If you want to write a great essay, you must have an introduction.  It sounds simple enough, but students struggle with the concept of stating their conclusion in their introduction.

When my lecturer suggested I write a “formal” introduction and conclusion, I thought he was nuts. It seemed like an utter waste of time and precious word-count.

Despite my better judgment, I tried it. My arguments became stronger and my marks improved.

As it’s sometimes easier to show rather than tell how it’s done, I give you the UC Davis Law Journal article, “Digitus Impudicus: The Middle Finger and the Law“.

Professor Robbins has a structured and comprehensive approach which is worth emulating – you’ll see that he sets up his argument, and then spends the rest of his essay supporting that argument.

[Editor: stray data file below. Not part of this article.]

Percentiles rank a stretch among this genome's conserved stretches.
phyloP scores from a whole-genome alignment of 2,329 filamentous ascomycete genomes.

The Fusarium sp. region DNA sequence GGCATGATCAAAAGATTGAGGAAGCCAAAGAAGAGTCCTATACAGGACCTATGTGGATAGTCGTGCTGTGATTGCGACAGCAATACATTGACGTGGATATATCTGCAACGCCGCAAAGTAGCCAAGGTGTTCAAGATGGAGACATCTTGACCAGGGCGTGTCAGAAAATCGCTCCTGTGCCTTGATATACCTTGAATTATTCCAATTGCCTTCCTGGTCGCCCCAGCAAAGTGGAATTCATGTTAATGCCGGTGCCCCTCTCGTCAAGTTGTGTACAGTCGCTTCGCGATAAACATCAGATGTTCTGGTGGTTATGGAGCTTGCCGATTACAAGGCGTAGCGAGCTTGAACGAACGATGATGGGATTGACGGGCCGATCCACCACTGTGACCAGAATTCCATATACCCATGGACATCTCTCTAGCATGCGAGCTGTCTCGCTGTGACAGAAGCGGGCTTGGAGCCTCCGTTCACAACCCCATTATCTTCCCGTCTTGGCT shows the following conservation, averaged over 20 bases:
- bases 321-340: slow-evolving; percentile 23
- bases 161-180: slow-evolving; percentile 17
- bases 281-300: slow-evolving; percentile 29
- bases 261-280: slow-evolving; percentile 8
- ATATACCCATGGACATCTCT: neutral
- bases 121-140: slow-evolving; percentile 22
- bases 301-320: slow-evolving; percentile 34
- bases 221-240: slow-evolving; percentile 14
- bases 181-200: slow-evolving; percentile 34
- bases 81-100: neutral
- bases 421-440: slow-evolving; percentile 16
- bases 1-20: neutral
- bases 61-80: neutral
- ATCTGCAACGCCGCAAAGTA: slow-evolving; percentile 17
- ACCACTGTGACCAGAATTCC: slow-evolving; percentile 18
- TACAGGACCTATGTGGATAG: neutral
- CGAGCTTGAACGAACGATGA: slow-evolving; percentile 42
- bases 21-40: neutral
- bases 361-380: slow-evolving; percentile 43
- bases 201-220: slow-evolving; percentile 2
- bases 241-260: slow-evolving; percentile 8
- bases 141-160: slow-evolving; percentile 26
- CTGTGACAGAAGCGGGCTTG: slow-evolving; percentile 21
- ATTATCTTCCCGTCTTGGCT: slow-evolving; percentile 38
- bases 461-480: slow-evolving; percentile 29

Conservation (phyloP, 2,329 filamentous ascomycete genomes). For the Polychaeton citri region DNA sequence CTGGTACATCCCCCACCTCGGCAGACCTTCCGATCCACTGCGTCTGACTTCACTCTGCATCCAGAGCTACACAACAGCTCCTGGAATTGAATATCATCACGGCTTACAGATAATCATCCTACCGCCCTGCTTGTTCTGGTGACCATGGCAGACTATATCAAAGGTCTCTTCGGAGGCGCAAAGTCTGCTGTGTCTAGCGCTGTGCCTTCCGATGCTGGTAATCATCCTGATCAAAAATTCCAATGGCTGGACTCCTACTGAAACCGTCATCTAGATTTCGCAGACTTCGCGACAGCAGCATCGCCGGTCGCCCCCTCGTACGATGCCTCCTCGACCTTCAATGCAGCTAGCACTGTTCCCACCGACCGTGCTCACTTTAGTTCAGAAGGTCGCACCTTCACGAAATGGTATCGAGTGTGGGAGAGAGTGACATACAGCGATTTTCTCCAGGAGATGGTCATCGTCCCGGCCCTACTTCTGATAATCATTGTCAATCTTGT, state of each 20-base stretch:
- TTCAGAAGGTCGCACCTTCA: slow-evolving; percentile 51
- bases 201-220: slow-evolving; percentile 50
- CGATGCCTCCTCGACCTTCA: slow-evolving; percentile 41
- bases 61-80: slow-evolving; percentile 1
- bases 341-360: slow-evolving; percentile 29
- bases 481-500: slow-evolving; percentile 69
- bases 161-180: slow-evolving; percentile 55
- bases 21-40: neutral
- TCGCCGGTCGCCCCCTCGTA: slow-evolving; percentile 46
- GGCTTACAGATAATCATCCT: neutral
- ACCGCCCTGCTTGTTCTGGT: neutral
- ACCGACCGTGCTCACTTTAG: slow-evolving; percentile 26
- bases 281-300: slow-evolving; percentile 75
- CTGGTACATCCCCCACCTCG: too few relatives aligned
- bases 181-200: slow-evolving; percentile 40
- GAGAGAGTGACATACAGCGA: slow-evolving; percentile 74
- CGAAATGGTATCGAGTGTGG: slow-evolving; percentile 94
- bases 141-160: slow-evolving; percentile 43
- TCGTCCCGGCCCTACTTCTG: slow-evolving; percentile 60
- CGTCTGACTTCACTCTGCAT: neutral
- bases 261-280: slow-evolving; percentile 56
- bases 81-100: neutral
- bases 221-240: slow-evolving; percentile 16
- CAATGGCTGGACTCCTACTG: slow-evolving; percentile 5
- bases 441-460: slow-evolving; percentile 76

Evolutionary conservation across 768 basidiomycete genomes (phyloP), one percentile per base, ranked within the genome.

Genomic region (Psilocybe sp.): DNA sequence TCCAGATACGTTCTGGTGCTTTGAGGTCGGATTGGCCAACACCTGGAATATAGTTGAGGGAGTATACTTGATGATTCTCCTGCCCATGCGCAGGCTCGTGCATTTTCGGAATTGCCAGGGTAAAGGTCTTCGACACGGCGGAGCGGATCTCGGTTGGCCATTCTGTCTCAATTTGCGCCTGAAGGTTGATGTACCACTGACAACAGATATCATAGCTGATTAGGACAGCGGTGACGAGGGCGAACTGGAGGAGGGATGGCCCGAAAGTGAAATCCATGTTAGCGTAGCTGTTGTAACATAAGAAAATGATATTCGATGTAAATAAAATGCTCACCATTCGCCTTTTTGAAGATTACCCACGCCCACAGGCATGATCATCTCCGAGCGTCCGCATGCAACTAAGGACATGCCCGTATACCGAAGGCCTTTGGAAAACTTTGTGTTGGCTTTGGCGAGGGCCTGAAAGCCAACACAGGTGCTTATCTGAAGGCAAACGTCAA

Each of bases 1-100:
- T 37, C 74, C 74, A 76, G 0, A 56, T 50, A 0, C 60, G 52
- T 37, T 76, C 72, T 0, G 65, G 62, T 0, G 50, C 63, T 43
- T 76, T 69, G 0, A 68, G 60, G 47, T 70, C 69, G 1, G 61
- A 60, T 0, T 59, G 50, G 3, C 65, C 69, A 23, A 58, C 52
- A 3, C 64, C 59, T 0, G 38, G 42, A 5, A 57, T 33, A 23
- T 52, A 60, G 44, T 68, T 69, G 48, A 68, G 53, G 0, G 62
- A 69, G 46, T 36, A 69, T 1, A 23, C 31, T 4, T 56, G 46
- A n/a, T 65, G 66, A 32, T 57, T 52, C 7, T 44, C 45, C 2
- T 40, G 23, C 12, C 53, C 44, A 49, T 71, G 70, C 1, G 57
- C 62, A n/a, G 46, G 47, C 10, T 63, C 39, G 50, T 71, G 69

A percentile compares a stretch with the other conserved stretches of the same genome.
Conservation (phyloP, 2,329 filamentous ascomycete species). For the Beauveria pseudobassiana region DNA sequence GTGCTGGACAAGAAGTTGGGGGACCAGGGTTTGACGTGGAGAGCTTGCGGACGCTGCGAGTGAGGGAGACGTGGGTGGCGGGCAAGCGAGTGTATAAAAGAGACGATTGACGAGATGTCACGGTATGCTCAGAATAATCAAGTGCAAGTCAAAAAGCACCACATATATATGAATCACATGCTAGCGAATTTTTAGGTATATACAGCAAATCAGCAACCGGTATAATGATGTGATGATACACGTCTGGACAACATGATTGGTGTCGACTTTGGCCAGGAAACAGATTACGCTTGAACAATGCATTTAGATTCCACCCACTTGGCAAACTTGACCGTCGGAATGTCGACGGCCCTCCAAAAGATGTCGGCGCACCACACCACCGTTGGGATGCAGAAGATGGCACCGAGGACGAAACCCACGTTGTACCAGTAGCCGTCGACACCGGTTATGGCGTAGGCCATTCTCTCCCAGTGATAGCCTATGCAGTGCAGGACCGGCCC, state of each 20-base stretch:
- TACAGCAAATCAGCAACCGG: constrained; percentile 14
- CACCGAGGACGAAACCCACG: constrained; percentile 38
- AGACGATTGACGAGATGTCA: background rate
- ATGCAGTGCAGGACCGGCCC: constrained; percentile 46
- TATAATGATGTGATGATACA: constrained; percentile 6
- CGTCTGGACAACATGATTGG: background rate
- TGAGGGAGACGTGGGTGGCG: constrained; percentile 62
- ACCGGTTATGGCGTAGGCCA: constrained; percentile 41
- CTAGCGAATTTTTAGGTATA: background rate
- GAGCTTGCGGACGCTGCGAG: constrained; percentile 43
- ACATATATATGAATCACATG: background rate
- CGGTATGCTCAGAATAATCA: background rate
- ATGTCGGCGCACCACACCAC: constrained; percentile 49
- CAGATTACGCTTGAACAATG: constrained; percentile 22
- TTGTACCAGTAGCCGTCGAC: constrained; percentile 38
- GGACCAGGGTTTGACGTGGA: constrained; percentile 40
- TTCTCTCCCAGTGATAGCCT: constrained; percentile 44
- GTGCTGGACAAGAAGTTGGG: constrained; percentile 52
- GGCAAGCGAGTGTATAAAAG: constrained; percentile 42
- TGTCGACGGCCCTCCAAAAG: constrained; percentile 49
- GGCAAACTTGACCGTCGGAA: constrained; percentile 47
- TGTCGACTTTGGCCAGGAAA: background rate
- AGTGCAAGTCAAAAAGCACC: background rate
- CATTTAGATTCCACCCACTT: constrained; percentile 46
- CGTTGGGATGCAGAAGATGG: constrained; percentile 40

The article might not be as interesting to read if Prof Robbins had merely started with the history of bird flipping, gone around the houses and then concluded with an, “oh, and by the way, it is/should be illegal to arrest someone for flipping the bird, The End”.

Unfortunately, this is what most students do – and it just doesn’t leave the reader convinced the essayist knows what he’s doing or talking about.

Nobody is a natural born essay-writer. Good essay-writers learn from reading great essays – and  set out their conclusions from the start.